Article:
- Biological Trickle Chamber super charged for fast and efficient nitrification when loaded with Fluval...
The battle between AquaClear 70s and Fluval C4 has been going on for years. Actually, both AquaClear and Fluval are owned by the Hagen Group now . The Fluval C series and AquaClear’s line are basically the same filters, except the former has made some improvements.
Both AquaClear 70’s and Fluval C4 have the following:
- Compact bottom-up design.
- The separate media compartments let you fully customize your content, and you don’t even have to power down the devices when servicing them.
- It also has a flow control feature that allows you to adjust the water flow.
Fluval C4 does have a few improvements:
- An adjustable intake tube makes it easier to customize the intake in length and flow rate based on your aquarium set-up.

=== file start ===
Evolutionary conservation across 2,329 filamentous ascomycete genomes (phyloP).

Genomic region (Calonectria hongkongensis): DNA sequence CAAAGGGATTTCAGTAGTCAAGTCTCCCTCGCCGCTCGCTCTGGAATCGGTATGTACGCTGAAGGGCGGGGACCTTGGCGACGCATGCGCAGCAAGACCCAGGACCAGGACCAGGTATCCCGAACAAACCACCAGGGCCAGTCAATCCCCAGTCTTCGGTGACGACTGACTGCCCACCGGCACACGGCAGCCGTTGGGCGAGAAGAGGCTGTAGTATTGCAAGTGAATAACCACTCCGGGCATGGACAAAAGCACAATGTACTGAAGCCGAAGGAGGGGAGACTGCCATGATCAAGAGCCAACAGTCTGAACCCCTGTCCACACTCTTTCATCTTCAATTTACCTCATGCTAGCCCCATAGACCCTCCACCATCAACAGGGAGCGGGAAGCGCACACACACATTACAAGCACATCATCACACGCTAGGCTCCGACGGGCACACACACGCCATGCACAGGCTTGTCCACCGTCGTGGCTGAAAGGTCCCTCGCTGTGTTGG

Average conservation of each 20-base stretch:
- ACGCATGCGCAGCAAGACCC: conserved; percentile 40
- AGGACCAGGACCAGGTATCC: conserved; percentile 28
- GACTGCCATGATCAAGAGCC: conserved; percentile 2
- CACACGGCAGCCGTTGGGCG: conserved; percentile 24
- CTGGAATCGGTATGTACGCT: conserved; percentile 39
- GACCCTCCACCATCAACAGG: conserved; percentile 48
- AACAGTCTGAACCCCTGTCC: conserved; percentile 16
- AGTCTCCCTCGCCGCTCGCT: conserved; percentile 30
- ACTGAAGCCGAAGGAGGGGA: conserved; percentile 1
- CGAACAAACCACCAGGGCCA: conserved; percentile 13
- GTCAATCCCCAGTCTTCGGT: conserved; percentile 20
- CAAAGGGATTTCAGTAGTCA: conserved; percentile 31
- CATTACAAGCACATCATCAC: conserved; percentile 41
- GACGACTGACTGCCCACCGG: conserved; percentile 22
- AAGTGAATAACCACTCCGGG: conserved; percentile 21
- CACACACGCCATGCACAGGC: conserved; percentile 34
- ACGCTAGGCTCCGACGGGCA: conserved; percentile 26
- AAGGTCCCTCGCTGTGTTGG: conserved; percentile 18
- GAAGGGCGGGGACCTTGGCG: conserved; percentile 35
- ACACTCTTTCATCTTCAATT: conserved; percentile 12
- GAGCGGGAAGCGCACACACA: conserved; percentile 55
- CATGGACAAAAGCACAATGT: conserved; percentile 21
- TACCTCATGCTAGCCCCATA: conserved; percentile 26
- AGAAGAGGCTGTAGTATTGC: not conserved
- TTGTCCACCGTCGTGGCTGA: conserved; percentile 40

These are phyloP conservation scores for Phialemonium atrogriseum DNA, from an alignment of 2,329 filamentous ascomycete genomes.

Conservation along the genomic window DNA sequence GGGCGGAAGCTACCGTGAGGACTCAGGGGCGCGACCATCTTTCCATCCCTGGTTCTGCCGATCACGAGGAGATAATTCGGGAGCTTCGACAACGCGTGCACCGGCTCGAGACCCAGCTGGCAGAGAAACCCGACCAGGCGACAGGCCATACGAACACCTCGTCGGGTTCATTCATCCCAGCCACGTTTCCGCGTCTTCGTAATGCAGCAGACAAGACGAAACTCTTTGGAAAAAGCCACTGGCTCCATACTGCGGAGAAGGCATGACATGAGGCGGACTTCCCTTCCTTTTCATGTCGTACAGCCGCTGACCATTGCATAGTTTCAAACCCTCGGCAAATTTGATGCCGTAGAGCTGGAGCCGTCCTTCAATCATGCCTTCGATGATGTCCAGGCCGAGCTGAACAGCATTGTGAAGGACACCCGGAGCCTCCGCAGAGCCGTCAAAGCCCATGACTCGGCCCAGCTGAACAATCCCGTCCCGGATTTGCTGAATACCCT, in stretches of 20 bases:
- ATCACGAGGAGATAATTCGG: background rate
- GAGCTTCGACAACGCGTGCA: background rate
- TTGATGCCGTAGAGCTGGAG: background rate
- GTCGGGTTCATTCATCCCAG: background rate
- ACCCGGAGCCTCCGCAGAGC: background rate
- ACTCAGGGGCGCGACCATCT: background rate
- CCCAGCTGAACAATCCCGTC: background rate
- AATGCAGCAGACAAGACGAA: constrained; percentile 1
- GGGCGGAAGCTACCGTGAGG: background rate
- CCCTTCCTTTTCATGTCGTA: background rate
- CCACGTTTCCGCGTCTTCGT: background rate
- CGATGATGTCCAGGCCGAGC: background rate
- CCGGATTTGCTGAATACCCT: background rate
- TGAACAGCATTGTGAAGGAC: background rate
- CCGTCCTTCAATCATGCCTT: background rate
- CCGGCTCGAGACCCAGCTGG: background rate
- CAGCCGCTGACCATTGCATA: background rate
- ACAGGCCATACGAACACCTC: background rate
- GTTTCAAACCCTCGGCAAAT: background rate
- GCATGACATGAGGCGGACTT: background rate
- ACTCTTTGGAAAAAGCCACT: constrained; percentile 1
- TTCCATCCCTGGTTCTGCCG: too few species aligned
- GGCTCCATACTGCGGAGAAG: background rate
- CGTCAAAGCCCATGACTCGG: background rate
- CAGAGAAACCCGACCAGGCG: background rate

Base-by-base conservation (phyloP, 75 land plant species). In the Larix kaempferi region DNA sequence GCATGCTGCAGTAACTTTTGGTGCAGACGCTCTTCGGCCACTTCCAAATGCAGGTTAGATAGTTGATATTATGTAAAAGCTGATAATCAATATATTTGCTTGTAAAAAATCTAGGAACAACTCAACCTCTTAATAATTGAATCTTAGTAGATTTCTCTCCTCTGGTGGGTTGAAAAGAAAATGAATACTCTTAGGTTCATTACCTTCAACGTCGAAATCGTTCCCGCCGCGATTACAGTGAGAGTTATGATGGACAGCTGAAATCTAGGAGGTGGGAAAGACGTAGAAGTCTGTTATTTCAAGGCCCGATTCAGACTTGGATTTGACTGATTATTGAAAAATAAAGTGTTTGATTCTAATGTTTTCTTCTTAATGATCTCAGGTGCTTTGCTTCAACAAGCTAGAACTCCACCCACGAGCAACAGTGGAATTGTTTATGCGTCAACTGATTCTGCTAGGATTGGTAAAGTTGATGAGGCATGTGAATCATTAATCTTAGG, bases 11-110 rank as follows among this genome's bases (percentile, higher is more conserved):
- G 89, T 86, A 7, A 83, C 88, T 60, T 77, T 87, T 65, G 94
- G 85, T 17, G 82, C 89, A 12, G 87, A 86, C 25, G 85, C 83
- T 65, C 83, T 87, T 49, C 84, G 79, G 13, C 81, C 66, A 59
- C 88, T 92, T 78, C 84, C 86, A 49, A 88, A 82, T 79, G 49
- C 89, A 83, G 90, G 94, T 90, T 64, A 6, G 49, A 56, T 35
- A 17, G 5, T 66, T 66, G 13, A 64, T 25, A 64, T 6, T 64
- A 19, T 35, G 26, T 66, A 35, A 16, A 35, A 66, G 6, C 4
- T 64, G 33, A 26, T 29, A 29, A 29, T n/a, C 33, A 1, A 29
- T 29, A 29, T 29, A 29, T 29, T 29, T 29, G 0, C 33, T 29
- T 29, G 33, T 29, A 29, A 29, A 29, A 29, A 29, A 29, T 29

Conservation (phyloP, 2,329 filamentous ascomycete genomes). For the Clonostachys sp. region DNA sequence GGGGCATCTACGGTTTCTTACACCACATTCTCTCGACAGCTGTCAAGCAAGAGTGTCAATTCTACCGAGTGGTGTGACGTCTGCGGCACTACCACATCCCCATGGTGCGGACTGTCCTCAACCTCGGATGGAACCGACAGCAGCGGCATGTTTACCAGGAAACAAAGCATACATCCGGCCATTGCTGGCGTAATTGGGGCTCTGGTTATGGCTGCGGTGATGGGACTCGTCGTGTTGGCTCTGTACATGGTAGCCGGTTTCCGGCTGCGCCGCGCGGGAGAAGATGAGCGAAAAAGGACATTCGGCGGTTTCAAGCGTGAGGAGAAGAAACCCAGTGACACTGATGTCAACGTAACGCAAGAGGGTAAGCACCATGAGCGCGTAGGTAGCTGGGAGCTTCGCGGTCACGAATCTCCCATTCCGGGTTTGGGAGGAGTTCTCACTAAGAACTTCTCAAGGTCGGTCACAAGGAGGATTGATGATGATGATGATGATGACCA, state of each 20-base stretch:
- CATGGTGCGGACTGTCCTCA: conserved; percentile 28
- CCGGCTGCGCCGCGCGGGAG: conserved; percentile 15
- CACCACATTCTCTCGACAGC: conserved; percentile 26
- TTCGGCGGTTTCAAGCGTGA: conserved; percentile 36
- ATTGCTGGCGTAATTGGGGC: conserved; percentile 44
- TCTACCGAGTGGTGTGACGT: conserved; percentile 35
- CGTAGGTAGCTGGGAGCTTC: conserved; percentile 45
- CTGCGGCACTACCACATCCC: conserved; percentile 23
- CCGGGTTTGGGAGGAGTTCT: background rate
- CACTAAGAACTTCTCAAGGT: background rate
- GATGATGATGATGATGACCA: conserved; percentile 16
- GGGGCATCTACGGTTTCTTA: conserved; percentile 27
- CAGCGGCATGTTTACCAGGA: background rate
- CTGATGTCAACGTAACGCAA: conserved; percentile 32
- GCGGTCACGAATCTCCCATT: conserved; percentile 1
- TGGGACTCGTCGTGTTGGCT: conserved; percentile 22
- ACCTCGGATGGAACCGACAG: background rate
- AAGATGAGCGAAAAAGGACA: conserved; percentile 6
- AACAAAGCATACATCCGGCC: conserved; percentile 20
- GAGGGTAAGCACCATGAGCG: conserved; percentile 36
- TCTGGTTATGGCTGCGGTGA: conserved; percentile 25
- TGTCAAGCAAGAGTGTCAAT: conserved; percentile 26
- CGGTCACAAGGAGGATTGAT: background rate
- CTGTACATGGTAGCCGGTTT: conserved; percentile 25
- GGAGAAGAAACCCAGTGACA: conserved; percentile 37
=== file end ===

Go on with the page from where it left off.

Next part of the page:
- The updated media basket design makes it simpler to clean and scrub the filter
- The thickness of the C4 measures 3.12″ vs. 3.5″ for the AquaClear 70s.
It’s worth noting that the AquaClear 70’s is rated for 300 gallons per hour, while the Fluval C4 has an advertised flow rate of 264 gallons per hour. Again, this is based on an empty media basket.
The AquaClear 70’s and Fluval C4 are both great products, but the priming can be a bit of a hassle. You must manually fill it up with water every time it stops and restarts. The self-prime feature doesn’t work unless the tank is already almost full; otherwise it will just make noise.
They also need regular cleanings to prevent any drop in performance. Additionally, you should cover the intake with a sponge to prevent your fish fry or shrimp from getting sucked in.
SeaChem Tidal 55
- Hang on Filter for Aquariums up to 55 Gallons
- For Freshwater or Saltwater tanks.
- 3 Year Warranty